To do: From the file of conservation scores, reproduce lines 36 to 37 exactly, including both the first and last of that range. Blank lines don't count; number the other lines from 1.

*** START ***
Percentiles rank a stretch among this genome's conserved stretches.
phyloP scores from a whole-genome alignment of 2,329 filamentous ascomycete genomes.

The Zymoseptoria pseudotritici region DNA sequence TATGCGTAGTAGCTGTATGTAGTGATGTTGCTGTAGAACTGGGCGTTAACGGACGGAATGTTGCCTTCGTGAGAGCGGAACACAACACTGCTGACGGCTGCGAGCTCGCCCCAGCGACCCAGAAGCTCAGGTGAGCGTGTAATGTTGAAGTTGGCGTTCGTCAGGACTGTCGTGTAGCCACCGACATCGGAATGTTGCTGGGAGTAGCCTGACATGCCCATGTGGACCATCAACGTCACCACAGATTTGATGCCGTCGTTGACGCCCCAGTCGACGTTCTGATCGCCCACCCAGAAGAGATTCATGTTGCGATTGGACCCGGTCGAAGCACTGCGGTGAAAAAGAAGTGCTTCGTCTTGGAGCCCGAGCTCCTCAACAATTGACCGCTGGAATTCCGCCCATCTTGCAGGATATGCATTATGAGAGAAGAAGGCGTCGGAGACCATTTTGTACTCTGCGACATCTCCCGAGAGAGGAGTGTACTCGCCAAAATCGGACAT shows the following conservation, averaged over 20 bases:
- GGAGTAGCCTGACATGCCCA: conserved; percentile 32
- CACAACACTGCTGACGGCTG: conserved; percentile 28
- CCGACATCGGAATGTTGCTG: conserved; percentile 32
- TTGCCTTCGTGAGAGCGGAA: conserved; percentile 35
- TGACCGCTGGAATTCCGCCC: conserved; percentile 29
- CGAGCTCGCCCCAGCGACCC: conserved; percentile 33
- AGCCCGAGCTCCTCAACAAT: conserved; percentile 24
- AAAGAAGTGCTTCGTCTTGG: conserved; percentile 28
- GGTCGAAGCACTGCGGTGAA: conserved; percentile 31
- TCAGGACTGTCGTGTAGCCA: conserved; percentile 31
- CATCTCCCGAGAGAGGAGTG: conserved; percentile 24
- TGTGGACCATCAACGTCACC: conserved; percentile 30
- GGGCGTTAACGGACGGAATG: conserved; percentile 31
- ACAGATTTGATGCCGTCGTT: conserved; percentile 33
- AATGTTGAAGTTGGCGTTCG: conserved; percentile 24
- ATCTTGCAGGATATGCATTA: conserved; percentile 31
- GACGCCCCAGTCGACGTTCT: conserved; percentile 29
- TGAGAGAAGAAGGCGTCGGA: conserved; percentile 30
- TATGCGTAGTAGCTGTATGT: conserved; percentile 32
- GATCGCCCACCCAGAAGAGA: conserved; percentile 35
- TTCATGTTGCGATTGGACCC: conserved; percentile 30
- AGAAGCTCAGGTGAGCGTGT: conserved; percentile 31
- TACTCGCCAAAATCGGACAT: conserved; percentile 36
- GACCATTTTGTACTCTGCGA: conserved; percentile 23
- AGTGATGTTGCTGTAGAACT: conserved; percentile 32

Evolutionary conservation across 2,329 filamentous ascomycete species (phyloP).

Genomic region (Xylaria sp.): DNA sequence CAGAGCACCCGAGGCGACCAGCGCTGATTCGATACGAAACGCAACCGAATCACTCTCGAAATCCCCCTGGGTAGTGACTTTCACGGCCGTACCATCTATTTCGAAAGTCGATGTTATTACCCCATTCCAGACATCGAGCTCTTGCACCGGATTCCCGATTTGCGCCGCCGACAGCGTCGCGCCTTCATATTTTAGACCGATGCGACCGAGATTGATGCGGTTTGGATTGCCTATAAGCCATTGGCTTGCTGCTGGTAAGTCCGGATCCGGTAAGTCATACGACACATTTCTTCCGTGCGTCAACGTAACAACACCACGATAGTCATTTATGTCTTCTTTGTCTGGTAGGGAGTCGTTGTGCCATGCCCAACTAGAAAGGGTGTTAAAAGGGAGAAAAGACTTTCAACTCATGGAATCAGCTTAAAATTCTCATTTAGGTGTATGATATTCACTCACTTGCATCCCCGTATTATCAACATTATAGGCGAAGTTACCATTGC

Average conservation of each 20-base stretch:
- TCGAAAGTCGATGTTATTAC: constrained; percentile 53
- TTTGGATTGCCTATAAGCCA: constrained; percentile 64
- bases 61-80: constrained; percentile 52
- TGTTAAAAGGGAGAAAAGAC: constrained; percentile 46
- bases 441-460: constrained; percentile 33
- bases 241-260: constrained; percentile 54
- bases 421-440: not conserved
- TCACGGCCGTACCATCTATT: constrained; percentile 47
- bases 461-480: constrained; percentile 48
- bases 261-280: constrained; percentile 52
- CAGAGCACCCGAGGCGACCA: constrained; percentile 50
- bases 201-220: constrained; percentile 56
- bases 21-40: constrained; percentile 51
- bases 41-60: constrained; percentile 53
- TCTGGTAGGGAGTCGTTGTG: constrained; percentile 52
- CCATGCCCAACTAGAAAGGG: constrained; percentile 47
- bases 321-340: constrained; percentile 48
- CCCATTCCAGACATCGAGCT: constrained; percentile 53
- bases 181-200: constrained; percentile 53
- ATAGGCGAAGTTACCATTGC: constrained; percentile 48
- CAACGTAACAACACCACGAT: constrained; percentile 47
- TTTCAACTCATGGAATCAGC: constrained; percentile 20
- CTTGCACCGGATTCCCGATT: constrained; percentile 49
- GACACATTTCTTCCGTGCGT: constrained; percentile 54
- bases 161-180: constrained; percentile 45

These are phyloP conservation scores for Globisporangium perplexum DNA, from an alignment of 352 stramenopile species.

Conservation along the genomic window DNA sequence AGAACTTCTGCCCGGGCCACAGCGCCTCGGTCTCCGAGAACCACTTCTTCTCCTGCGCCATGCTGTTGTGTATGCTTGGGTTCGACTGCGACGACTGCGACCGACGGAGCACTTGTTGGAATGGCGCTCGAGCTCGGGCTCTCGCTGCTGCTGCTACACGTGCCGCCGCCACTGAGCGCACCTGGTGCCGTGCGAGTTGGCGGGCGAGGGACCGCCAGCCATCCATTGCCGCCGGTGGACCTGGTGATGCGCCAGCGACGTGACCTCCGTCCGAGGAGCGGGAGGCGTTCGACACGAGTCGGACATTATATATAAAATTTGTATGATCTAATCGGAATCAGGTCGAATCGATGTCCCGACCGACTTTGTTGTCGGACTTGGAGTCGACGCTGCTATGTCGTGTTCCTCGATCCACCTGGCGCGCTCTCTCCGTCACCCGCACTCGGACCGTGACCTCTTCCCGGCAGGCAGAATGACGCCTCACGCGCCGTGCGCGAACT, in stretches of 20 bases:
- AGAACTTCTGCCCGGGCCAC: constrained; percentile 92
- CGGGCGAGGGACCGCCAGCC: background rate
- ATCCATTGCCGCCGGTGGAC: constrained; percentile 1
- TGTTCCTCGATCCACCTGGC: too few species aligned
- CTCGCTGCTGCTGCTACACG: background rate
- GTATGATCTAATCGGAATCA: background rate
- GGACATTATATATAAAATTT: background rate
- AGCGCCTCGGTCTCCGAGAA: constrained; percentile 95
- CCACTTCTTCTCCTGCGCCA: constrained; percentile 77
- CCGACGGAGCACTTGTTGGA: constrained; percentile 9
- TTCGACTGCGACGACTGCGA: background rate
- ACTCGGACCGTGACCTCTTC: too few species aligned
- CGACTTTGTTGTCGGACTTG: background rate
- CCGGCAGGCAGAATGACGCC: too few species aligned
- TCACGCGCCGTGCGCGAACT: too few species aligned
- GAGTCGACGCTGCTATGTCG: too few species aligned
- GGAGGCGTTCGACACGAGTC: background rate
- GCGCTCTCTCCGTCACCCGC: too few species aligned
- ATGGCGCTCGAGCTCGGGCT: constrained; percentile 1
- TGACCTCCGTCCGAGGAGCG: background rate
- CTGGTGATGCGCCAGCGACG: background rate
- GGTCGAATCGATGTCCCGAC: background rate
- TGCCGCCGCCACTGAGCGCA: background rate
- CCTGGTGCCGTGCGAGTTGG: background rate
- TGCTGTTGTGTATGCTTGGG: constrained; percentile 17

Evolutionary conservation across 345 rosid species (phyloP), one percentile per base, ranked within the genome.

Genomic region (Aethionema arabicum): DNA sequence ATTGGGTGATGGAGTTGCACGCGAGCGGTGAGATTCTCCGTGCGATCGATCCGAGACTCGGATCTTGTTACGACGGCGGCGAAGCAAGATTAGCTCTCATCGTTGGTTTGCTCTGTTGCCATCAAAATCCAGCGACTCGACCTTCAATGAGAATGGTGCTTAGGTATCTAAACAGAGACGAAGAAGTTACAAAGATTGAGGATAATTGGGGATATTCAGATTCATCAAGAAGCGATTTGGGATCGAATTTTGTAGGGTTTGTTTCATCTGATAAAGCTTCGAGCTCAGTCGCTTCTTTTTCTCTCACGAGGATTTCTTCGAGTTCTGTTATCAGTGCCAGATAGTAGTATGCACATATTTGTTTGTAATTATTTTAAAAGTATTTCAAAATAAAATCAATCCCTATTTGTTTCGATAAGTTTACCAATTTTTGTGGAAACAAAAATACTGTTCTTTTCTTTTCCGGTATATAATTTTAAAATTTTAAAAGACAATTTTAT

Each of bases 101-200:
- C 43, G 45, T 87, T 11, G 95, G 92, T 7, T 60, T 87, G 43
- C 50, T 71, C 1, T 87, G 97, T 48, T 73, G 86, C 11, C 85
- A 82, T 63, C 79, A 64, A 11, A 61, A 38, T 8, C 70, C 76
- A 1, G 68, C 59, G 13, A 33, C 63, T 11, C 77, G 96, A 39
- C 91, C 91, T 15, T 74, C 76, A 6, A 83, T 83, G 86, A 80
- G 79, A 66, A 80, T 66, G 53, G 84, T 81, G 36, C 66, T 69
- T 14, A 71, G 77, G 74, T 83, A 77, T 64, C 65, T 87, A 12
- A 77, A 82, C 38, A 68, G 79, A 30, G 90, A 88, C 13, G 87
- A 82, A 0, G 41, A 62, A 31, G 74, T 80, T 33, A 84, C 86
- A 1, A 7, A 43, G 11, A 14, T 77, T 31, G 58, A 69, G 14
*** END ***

- bases 441-460: constrained; percentile 33
- bases 241-260: constrained; percentile 54